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It is often said that in order to understand and possess some quality of life, one has to have a purpose. This doesn’t refer to the empty notion of what one may want to do with their life, but more or less the reason why one bothered to live in the first place. Some would call this a higher purpose, others destiny. Whatever the view, it revolved around the age old question, “Why are we here?”

The existence of the human race is a subject all unto itself; and a rather ambitious one to tackle when you consider the nature of individuality. So, to simplify the question a bit, one should first ask, “Why am I here? What is my purpose?”

Many feel only religion or an intense path of spiritual practice can truly answer the question. That is up for debate. However, one can certainly gain an idea of what to do with a little introspection and analysis. It may not give you the complete answer, but it will give you a good idea. By examining one’s traits and tendencies (including the flawed ones), a pattern is often revealed. We all have our favorite activities, certain interests that grip us more than the usual “that would be fun” reaction. Some thrive on the feeling they get from teaching. Some are obsessed with the notion of solving those things considered impossible to answer. Others are driven to make things that are aesthetically pleasing – beautiful in the way they see it. Whether it’s a compulsion to help, to learn, to teach, to solve, to create, to accomplish or to understand, there is a root tendency buried in each of us that forms the core of our being. It is the lack of acknowledgement of that core that also leads us to do the stupid things we do to distract us from it. The pain of not understanding our purpose is that intangible ache that drives people to seek out happiness in places they will never find it. When they don’t find that joy or resolve, they lean towards more extreme and destructive ways to kill the pain. As those actions pile up, so does the consequences.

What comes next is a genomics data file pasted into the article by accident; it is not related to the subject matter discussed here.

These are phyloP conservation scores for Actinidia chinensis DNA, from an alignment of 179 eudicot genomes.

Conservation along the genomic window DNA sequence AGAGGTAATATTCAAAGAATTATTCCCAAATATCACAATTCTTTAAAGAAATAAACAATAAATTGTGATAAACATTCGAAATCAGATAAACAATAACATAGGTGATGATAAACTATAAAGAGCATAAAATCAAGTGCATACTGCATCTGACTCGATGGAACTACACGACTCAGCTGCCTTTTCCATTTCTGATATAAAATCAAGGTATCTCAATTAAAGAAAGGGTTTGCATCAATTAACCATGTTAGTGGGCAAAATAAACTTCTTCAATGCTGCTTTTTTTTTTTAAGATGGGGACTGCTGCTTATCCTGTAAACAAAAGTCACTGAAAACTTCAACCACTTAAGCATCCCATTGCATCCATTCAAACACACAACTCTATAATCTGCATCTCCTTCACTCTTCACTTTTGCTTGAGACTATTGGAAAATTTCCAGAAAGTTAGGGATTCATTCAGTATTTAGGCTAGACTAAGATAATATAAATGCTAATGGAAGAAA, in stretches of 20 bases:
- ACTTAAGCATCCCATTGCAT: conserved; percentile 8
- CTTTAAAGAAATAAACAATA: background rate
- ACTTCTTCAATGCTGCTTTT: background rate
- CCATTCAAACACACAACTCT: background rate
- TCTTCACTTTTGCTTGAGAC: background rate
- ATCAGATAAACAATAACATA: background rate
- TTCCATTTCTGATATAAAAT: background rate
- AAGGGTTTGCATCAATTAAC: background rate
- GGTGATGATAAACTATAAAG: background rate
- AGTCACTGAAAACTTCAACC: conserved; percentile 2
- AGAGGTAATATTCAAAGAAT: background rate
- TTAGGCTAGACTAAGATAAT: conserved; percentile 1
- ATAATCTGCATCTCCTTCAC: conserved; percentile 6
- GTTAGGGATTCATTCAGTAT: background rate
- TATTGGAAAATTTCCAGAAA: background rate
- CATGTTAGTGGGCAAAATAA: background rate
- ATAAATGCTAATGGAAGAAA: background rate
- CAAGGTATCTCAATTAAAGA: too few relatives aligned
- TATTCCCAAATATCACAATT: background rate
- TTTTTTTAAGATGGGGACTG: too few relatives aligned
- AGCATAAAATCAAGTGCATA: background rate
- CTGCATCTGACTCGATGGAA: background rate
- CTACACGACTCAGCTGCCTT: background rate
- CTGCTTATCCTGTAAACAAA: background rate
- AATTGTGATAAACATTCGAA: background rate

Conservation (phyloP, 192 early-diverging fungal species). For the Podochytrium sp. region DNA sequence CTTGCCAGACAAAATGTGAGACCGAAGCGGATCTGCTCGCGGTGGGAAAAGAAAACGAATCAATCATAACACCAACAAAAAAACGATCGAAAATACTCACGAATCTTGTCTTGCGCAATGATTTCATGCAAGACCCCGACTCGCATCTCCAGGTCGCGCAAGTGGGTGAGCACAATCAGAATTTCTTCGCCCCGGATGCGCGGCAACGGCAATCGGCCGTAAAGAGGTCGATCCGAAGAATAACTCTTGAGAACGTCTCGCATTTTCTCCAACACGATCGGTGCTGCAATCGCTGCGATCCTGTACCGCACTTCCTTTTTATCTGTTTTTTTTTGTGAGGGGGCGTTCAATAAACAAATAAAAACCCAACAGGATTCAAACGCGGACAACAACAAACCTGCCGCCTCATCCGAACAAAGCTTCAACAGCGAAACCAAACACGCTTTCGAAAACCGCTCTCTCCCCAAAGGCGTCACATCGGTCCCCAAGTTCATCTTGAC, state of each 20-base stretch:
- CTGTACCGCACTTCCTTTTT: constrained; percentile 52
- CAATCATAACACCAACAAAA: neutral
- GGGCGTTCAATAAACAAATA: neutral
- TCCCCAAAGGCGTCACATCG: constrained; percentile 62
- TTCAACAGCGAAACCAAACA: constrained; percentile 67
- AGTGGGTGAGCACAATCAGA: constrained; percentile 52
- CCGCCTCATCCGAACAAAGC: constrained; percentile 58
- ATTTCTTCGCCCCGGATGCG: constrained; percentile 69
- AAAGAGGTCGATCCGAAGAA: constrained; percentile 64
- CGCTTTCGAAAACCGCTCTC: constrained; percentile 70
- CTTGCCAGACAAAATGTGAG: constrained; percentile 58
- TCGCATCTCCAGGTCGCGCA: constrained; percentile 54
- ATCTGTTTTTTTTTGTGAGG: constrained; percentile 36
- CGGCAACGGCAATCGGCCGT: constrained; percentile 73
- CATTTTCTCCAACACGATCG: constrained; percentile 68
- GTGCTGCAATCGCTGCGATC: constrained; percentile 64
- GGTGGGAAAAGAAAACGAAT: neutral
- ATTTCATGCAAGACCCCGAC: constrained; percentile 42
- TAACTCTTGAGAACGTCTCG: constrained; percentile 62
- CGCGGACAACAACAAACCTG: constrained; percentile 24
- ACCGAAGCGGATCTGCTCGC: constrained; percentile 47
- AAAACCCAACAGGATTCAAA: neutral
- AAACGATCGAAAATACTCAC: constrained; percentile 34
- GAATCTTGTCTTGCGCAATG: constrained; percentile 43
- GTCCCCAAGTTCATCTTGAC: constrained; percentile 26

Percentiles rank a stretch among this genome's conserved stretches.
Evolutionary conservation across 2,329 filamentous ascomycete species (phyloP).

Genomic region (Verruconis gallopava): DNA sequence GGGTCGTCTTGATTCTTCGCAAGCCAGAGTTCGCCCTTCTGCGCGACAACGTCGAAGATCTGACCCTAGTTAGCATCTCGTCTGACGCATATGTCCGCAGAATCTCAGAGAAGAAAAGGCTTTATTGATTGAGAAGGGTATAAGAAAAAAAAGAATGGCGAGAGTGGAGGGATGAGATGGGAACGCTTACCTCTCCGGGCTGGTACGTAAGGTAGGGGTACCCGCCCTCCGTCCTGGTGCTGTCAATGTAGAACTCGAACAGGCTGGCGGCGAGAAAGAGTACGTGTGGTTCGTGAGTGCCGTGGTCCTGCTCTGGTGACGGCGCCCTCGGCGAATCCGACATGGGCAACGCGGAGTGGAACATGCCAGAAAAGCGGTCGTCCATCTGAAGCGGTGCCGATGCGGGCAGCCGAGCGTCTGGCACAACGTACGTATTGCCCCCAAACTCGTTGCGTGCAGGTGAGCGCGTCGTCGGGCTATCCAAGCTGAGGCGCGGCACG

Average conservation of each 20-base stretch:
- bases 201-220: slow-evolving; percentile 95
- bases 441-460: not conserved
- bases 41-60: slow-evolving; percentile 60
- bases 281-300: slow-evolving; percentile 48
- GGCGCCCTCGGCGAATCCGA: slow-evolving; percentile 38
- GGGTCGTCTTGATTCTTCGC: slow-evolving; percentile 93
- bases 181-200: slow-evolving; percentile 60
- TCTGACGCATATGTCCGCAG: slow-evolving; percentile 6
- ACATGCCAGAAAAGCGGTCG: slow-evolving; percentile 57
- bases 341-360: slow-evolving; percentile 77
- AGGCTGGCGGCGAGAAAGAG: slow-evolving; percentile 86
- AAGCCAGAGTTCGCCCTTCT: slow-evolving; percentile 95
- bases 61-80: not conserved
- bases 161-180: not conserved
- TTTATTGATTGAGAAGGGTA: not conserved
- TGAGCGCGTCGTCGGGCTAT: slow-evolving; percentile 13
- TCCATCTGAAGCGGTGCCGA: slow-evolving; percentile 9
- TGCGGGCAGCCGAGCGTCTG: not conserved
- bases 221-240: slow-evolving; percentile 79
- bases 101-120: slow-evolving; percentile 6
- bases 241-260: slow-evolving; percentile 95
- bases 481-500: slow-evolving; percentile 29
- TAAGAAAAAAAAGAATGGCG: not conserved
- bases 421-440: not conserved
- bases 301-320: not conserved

Some hold the belief of karma as part of their personal philosophy, that the actions one carries out will be repaid in kind in some fashion – if not in this life, then in another. Karma is not so simple. The easiest way to define karma is “cause and effect.” However, while some causes may have an obvious effect on the surface, it doesn’t necessarily reveal the effects that take place in the background. It should also be noted that each effect becomes a cause in itself, generating its own effect. Hence, a chain reaction is set into motion with far-reaching consequences that are virtually impossible to predict or calculate. Caution in one’s action and purpose is only prudent when considering the cause and effect pattern. Whether one believes in “karma” or not does not change the fact that each occurrence yields consequences – good, bad or debatable.

Returning to the subject of purpose and one’s personal philosophy, the views held by a given person shapes the individual’s reaction, opinions and outlook on life. Spirituality and religion can play a part, but not necessarily. The individual can often separate “the self” from the beliefs held on the world outside. This is liberally illustrated by those with hypocritical tendencies. This brings the individual back to self-introspection, getting to the core of being. One must take inventory on what they love to do, what fascinates them and why. It is something that resounds so strongly that it can be felt in the gut, causing the telltale twinge of excitement that motivates the person to action. It is part of that person, a vital necessity for the spirit. A simple hobby or interest would not be enough to provoke this reaction, but a common similarity that runs between the interests could reveal the purpose obscured in the mundane aspects. When the individual discovers the pattern, they will know it.

Once the purpose is discovered, one will find it is rather general in nature. There are a number of ways it can be achieve, which requires a little more thought. With a little imagination and ingenuity, one can combine several interests into a life purpose that defines the being.


  • Why do you love to do?
  • What issues or matters speak to you?
  • Whom do you admire and why?
  • What is the one thing you couldn’t be without?
  • How do your talents support your interests?
  • Is there anything you felt “born to do”?

– Bandraoi